This week’s sudden, sharp drop in equity markets had some very interesting characteristics:
- There was no clear catalyst;
- It was led by the FANG / BAT stocks before broadening out;
- It became unusually broad-based, with every sector and almost every geography declining; however,
- Typical risk shelters like US Treasuries, USD, the Yen and gold all barely moved; and,
- Credit spreads in both investment grade bonds and Emerging Market bonds also barely moved.
The first three points tell me that the sell-off so far has been normal, mid/late cycle nervousness. It has been fast and indiscriminate, it came after a good run for equities and it started with the obvious candidates. We have recently discussed themes that have been creating an environment for this – specifically rate expectations for next year needing to rise (which has now started to occur), and earnings growth decelerating as analysts roll to 2019 estimates.
However, points 4 & 5 in the list above are arguably more important. They imply that either: A) this was an isolated equity market sell-off which will mean-revert shortly; or, B) that real fear has not yet been priced in.
The real fear scenario would require a focal point. While there has not been one so far in this sell-off, the same obvious candidate that I mentioned in the previous email exists: devaluation of the Yuan. Recall that the Yuan’s initial devaluation in 2015 triggered a six-month long correction in risk assets globally, with the currency ultimately peaking just under 7.00 (see chart; higher value = weaker Yuan). Since then, financial markets have come to consider 6.95 as the red-line barrier for the Chinese government, a move above which would signal meaningful economic trouble in the country.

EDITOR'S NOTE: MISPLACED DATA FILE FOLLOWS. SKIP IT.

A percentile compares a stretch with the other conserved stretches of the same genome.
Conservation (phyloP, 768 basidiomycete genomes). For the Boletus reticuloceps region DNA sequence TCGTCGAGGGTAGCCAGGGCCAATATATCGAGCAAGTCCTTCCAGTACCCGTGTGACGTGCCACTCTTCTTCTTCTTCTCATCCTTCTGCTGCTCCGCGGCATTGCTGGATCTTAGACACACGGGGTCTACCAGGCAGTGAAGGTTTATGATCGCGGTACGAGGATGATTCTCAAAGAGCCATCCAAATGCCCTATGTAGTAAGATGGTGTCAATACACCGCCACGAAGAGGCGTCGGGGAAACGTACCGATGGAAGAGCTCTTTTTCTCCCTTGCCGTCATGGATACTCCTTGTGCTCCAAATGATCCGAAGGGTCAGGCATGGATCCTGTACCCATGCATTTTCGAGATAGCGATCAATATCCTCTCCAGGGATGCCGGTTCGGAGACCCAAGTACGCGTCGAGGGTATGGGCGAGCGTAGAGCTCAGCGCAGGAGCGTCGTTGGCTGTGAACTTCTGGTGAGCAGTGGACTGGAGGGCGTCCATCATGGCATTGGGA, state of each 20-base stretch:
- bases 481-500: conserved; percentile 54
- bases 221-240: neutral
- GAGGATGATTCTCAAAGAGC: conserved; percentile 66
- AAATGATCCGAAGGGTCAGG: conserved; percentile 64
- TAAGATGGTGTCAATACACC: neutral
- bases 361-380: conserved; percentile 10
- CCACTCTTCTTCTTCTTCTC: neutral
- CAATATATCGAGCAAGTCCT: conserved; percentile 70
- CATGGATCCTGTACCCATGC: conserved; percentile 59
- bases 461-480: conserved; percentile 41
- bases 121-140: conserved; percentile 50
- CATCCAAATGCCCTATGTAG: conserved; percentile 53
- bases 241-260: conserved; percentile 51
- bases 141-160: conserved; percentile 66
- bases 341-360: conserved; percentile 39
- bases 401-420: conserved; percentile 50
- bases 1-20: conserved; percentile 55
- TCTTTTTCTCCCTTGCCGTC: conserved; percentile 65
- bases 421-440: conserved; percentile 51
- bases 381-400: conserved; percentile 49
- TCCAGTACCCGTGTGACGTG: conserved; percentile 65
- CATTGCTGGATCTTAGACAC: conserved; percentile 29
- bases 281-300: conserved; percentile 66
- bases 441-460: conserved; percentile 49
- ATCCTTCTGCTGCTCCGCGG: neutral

But the currency being weakened beyond that level in the near-term seems to me to be a virtual certainty. China was already dealing with slower domestic growth when the trade war emerged. Now with the very real chance of all exports to the US being subject to 25% tax by Q1, the central bank is lowering interest rates. This of course is exactly the opposite of the Fed’s current trajectory. The resulting rate gap combined with slowing GDP growth puts an enormous amount of pressure on either the currency or foreign reserves. The central bank will need to choose which one it prefers to defend. But why defend the currency? Allowing the Yuan to weaken to just 7.25 would offset 15% of the 25% tariffs, stimulate export growth with other countries and also promote domestic consumption. It is a win-win-win for Chinese policy makers.
For global risk markets though, the painful memories of 2015’s devaluation are still vivid. While such a move would not meaningfully impact the global economy in the medium-term, in the short-term it would create a perfect focal point for fear at a moment when equity markets are susceptible to it. Global equity markets have declined by approximately 5% so far in October; they may bounce back next week, but I would suggest remaining cautious until this currency dynamic plays out through Q4.